Here you will find abstracts/excerpts or whole articles from various writers in relation to phenomenology, which relate to 'Landscape'
Phenomenolgy and Merleau-PontyAs Merleau-Ponty is hard to understand or read, I have to my delight found two works which can be a good introduction to Merleau-Ponty. One from David Seamon 'Geography of the Life-world' and the other from Tim Ingold's 'Perception of the Environment'. Here follow two excerpts, which describe in a nutshell the essential new idea of which Merleau Ponty was talking about.
"Geography of the Life-World"
by David Seamon.
Merleau-Ponty and learning for body subject
Consciousness is being toward the thing through the intermediary of the body. A movement is learned when the body has understood it, that is, when it has incorporated it into its “world”, and to move one’s body is to aim at things through it; it is to allow oneself to respond to their call, which is made upon it independently of any representation. Motility, then, is not, as it were, a handmaid of consciousness, transporting the body to that point in space of which we have formed a representation beforehand. In order that we may be able to move our body towards an object, the object must first exist for it, our body must not belong to the realm of the “in-itself”.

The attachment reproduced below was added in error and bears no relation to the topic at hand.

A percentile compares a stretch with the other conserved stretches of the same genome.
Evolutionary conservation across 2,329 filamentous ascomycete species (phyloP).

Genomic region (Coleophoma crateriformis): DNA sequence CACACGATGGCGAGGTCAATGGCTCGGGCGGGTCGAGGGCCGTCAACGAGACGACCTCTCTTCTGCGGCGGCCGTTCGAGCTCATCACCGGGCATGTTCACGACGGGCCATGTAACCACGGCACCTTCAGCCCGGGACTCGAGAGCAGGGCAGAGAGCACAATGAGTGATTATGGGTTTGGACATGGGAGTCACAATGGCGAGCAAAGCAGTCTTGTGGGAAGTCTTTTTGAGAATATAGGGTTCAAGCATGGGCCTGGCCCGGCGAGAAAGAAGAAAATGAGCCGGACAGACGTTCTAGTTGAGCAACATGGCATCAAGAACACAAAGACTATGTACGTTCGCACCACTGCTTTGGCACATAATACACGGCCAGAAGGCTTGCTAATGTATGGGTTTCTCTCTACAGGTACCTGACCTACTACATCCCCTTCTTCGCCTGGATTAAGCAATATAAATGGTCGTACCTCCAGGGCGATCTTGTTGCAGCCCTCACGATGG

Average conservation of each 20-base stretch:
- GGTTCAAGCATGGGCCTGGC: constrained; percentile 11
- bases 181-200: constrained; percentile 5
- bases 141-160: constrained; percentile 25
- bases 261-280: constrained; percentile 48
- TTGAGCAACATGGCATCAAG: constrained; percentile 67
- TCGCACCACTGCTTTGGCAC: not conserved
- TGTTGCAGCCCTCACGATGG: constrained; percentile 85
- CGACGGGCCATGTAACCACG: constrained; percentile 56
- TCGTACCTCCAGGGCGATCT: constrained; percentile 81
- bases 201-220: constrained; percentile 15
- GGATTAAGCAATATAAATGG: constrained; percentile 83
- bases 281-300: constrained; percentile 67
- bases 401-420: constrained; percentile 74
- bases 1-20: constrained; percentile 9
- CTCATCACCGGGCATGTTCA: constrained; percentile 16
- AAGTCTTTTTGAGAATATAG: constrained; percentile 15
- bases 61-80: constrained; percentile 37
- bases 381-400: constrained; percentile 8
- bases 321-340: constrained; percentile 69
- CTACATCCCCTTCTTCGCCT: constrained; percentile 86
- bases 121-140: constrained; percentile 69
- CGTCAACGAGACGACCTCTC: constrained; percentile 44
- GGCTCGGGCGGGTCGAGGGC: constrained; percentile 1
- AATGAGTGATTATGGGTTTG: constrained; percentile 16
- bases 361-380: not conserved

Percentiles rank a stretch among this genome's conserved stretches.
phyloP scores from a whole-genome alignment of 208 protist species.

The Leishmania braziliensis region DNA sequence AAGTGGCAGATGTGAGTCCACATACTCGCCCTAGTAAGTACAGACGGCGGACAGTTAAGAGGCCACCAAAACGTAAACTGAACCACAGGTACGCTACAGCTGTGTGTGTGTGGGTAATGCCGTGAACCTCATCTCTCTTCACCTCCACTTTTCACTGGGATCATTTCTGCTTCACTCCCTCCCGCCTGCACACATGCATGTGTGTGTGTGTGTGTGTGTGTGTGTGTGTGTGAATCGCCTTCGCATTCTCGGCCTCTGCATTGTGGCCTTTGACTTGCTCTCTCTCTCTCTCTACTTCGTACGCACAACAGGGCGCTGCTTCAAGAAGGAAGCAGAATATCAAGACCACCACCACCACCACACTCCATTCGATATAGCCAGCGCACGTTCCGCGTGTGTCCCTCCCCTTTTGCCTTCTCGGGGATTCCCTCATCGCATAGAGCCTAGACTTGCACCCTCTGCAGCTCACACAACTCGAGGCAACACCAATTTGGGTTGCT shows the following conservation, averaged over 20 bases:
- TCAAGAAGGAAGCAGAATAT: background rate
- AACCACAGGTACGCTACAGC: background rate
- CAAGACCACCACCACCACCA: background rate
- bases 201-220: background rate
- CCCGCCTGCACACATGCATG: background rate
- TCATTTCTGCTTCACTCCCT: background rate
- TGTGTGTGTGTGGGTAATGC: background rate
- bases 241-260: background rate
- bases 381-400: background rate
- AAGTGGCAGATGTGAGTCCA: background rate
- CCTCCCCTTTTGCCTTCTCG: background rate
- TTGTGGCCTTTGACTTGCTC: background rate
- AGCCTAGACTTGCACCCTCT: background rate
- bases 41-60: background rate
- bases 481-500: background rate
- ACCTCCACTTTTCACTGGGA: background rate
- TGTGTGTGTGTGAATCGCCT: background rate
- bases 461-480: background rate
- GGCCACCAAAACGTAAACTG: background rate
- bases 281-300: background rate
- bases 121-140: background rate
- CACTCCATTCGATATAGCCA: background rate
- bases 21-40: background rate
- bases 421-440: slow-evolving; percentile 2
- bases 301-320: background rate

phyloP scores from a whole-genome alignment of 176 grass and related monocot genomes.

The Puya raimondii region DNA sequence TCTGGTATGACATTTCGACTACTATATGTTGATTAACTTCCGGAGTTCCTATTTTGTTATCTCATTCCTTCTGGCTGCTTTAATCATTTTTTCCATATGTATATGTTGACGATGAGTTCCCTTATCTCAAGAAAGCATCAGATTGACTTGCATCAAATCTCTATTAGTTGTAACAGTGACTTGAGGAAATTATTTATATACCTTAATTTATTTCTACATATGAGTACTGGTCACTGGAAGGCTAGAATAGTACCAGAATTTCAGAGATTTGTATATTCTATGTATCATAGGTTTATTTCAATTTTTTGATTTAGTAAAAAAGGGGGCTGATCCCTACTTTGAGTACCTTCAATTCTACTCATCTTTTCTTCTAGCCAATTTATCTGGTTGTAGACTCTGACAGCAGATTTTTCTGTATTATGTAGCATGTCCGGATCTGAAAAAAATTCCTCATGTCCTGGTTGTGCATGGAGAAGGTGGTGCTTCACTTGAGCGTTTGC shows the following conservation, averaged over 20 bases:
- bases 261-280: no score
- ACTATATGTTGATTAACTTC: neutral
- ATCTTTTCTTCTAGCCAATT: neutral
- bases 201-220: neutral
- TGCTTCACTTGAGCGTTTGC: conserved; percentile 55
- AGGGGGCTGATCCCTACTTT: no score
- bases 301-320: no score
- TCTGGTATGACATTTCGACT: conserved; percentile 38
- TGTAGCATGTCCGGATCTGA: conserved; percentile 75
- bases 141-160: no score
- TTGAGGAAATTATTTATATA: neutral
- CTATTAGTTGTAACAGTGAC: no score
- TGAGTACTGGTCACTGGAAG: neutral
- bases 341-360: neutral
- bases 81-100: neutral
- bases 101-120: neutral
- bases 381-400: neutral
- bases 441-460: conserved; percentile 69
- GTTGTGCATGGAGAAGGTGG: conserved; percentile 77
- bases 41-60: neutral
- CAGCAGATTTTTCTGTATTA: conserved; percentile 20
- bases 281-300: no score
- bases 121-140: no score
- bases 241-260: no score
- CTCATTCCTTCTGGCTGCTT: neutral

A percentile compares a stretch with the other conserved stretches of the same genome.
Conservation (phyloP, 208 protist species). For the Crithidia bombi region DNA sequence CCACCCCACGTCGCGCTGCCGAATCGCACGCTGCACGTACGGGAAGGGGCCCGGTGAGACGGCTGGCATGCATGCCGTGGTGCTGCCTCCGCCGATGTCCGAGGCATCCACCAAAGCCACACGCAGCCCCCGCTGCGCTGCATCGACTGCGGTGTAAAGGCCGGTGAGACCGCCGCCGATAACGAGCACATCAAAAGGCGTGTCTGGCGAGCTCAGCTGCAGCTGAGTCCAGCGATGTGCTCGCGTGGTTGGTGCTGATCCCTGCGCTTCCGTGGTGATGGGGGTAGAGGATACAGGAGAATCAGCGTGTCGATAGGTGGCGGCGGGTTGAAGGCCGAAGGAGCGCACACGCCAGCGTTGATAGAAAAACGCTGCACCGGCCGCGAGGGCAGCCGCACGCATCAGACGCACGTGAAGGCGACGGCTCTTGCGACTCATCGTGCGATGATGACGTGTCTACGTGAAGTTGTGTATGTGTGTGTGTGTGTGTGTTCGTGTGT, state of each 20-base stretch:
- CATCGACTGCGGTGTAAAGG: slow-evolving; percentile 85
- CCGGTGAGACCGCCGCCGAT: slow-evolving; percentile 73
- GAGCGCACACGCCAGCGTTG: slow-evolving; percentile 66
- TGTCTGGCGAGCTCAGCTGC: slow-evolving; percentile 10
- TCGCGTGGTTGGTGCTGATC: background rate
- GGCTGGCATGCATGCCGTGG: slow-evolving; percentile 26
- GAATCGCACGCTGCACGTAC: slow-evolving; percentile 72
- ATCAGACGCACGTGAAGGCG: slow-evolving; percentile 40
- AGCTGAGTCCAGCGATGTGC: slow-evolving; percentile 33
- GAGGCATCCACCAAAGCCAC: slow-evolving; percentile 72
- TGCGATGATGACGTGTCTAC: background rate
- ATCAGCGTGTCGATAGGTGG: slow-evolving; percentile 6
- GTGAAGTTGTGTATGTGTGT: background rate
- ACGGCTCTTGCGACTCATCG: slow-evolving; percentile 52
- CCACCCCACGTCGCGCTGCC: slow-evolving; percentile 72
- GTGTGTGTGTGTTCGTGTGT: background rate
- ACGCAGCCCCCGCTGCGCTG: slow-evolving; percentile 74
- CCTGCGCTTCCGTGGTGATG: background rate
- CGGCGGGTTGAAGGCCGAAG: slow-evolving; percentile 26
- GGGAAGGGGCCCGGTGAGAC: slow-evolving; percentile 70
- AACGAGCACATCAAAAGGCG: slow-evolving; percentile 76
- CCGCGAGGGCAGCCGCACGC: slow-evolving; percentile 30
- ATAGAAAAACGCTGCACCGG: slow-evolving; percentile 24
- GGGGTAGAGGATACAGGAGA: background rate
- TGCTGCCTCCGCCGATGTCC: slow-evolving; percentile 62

Merleau-Ponty introduced the notion of body-subject in his 'Phenomenology of Perception' over three decades ago, and discoveries from the environmental experience groups suggest in a concrete context what he spoke of in more general, philosophical terms. The central problem of philosophy for Merleau-Ponty is the “origin of the object in the very centre of our experience”. He concludes that this centre is the body, particularly its function as intelligent subject. A large portion of his work demonstrates how traditional philosophies and their psychological offshoots have ignored the central role of body in human experience and thus misrepresent the nature of man and his place in the world.
Merleau-Ponty’s criticism of the cognitive theorists is their treatment of the body as merely a physical entity upon which consciousness may act by an exterior causality: “my body has its world, or understands its world, without having to make use of my ‘symbolic" or "objectifying" function”. Movements of the body are not directed by this conscious force - but by the body’s intelligent connections with the world at hand: